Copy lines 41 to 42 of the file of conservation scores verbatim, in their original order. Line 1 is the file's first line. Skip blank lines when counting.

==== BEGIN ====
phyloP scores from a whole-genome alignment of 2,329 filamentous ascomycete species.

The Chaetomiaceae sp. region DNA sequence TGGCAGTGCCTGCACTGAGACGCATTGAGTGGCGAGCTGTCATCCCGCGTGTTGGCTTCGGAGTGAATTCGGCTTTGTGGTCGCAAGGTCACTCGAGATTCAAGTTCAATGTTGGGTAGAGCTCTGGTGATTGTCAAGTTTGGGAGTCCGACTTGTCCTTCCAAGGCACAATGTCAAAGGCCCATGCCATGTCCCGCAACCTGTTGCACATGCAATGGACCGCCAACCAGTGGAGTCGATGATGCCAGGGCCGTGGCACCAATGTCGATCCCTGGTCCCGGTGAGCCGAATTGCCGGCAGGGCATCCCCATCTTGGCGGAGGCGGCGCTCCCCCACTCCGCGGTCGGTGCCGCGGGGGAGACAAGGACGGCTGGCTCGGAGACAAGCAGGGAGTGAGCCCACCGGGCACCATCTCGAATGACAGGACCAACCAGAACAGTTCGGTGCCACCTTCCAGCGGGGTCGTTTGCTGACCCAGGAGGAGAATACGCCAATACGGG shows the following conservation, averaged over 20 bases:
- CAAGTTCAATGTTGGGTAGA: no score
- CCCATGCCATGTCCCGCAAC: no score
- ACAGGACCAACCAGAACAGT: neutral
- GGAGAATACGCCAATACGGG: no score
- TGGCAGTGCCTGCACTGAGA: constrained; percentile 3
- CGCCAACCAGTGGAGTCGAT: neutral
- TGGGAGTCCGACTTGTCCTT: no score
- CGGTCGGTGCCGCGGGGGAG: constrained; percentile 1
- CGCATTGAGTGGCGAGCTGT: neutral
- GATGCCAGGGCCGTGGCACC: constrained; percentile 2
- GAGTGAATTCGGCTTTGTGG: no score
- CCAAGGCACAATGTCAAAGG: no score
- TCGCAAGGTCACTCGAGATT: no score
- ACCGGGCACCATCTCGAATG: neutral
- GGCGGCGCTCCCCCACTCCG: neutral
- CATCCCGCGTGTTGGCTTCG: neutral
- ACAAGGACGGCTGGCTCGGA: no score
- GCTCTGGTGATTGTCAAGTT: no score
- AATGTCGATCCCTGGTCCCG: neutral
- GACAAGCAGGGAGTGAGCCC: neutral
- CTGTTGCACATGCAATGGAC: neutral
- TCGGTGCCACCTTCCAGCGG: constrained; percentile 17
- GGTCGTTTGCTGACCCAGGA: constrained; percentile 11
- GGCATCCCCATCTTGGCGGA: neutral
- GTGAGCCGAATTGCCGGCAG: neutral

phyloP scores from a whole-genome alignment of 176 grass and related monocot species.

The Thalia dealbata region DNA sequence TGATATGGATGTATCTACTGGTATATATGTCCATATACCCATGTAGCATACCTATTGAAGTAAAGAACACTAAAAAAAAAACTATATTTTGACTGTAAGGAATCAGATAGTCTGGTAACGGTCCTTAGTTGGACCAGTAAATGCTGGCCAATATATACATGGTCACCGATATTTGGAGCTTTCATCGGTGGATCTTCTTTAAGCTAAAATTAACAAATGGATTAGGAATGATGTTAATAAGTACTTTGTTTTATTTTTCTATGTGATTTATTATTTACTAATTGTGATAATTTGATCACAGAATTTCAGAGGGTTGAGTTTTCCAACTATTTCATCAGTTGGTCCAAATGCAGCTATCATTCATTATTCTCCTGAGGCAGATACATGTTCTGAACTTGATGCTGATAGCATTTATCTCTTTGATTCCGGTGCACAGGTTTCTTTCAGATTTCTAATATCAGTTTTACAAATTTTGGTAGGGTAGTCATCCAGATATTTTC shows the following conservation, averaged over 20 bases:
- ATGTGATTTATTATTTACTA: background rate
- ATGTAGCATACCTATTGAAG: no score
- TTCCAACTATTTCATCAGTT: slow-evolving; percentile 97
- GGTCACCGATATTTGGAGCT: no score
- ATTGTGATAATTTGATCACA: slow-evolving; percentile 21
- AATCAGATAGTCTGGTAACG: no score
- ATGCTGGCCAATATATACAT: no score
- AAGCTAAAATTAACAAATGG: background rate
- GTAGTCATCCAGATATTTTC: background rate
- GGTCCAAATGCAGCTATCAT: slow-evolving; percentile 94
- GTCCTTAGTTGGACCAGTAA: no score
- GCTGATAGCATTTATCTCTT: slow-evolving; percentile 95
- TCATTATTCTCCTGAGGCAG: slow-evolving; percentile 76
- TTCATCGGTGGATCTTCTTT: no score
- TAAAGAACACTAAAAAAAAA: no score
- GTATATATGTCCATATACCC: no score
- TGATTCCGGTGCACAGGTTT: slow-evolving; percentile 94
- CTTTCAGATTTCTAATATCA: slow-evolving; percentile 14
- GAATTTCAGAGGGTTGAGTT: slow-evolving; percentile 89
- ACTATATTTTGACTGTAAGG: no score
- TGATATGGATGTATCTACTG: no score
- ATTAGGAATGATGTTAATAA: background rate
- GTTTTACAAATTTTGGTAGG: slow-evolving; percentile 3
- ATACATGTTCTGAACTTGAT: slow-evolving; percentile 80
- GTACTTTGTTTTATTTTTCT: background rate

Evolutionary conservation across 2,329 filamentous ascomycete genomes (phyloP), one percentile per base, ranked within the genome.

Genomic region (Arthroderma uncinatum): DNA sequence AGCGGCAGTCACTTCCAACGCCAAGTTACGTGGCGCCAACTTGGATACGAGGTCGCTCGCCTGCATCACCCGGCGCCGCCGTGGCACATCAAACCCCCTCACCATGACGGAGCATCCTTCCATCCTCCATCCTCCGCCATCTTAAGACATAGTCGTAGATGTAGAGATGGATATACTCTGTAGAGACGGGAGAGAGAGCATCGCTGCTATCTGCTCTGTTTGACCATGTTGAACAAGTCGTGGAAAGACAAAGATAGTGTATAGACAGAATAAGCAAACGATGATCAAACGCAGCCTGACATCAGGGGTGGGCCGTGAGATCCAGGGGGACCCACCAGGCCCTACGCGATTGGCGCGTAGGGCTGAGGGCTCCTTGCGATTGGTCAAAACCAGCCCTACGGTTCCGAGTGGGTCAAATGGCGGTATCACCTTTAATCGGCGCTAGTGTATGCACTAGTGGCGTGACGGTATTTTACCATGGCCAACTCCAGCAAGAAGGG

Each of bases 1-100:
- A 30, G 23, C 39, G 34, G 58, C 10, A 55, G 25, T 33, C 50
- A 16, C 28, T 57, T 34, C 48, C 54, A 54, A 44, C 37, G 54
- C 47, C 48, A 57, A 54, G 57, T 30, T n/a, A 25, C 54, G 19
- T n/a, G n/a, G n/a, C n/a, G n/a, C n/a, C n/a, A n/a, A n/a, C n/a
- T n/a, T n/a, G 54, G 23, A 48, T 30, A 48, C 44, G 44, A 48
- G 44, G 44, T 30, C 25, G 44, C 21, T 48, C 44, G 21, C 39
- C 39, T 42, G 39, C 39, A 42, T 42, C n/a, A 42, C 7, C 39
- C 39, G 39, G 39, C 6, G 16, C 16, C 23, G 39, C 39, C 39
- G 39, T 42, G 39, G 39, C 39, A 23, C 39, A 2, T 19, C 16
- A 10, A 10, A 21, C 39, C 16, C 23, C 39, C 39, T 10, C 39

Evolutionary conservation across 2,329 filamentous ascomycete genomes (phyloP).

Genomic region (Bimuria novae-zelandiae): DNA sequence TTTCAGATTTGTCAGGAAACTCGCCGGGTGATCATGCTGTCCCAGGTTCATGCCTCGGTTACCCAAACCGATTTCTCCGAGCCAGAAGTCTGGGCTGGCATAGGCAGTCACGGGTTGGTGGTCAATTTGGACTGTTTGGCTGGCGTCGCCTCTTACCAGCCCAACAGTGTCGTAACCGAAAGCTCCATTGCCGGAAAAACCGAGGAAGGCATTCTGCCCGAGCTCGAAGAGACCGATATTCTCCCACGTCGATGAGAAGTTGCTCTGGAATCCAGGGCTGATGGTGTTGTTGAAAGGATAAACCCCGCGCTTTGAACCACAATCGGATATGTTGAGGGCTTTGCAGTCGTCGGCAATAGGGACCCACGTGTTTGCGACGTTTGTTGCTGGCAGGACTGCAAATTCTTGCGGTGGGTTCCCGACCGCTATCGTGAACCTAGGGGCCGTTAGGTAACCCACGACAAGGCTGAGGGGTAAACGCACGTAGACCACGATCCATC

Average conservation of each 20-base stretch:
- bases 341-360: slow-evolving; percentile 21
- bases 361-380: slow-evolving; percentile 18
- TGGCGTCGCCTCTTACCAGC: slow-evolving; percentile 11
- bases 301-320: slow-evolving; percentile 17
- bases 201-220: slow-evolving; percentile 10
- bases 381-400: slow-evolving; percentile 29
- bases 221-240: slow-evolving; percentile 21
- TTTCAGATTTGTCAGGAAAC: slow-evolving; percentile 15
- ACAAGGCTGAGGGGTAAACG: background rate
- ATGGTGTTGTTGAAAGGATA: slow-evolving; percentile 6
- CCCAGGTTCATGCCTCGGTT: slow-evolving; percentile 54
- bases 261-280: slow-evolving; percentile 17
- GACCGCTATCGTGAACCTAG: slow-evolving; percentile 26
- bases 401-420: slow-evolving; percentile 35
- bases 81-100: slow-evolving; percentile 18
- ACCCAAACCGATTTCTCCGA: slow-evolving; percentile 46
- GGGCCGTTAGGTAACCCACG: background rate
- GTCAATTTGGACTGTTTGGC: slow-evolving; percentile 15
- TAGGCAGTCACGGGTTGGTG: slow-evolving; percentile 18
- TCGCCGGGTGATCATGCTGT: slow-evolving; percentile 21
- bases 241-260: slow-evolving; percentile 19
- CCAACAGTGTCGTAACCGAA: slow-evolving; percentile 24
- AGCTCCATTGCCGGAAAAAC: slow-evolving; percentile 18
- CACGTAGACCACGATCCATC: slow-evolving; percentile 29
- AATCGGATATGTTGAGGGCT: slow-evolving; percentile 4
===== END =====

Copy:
- GCTGATAGCATTTATCTCTT: slow-evolving; percentile 95
- TCATTATTCTCCTGAGGCAG: slow-evolving; percentile 76